Double Standard Of Masculinity In Gender Role Socialization

.. are seen by the student?body of the school. Pep rallies are thrown to support the ‘athletes’, the ‘stars’ of the school. Girls swoon over the masculine ‘hunks’. As young boys move into adulthood they are told to “be men” when confronted with a formidable challenge or when they face some sort of agony. The implication in this phrase is that men should be immune to pain and not show any emotion.

To show emotion would be a sign of weakness and society would view them as abnormal or inferior (Pollack 1995). I have covered the socialization process showing how physical prowess is objectified and legitimated in males. This process, however, does not end in high school. As men move into their twenties and thirties, health and fitness become issues of concern. To see how health and fitness are socially defined as overly muscular men, one need only pick up a copy of Men’s Health.

Invariably you will find on the cover, men flaunting their toned, muscular bodies, and often you will find them with a seductively beautiful and toned woman by their side. These toned and muscled men are seen and depicted by society as the ideal. They may not be the healthiest individuals and probably are not. Nevertheless, they are deemed as the ‘ideal men’ of our society. Along with the emphasis on health and fitness comes the continued advent of athletic prowess.

How often are men asked “Did you see the game last night?” or “How about them Jazz?” In the work place and social groupings, men often turn the topic of conversation to athletic events, enthralled and enraptured by the topic. From the beginning of male life to the very end, society has determined that men must be strong, tough, aloof, and powerful to be considered masculine and not weak or effeminate. Is this all that society (and women) want in men? Do they want simple-minded ‘hunks’ of musculature that are ‘tough’. It is no longer sufficient for men to just be ‘tough’ physically. They must also demonstrate competence intellectually, spiritually and emotionally.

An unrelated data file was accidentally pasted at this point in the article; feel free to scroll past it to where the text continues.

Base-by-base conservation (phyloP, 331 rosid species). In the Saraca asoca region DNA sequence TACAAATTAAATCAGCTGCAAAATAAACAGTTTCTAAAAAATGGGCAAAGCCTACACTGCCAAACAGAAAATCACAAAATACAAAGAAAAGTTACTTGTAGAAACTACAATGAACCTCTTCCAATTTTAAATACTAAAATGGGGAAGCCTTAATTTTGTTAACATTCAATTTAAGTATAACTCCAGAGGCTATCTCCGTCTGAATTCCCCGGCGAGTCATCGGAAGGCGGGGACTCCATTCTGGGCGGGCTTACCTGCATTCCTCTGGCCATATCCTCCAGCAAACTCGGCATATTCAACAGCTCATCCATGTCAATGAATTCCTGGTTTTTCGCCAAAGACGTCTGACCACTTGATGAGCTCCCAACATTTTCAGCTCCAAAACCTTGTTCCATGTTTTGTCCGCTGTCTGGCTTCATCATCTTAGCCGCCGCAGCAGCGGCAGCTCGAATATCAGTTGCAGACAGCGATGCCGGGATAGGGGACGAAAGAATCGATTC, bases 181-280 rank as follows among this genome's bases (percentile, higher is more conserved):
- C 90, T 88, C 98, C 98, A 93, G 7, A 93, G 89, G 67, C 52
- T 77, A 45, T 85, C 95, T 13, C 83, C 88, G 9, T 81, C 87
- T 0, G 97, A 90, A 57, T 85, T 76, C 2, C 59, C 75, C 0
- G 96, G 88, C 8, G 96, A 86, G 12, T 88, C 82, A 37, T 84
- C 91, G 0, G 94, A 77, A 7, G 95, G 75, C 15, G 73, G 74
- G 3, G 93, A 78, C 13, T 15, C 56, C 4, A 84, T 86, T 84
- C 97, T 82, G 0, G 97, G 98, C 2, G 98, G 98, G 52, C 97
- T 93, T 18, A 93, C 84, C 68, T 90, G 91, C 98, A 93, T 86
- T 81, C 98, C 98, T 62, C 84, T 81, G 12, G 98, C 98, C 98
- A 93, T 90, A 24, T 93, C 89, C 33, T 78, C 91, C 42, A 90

This argument is not to say that being physically fit and healthy is a negative characteristic, but rather it is only trying to point out that what society is defining as the ideal is later revoked by that same society, or at the very least discarded and seen as secondary to the truly important mental prowess, sensitivity and intelligence. This is where the double standard becomes evident. William Pollack, a Harvard clinical psychologist, talks about how males have been put in a “gender straightjacket” that leads to anger, despair and often violence. Pollack states, “We ask them (men) to take a whole range of feelings and emotions and put those behind a mask . .

We tell them they have to stand on their own two feet and we shame them if they show any emotion.” Pollack says that boys are shame phobics and”some will [even] kill to avoid shame”(Gwartney 1998). It appears that the standard defined by society allows men to express their emotion only through anger. With such strict conflicting expectations, a male often doesn’t know how to act. Rigid stereotypes have been emphasized to them from an early age of what it means to really be a man. However, men are often criticized for being one dimensional in their behavior and emotions.

They are expected by society to be sensitive and show their emotions. “Men are so insensitive!”‘ Are they? Why do women think men are so insensitive? Do they realize that insensitivity is what men have been taught their whole lives? Realistically, men are in a no?win situation. If they don’t show their emotions, they are berated for being detached from the essence of what really constitutes a human being. On the other hand, if a male decides to expose his emotions, he is labeled as a “sissy” and not viewed as equal to other males who demonstrate more valor and bravery. Genetics vs.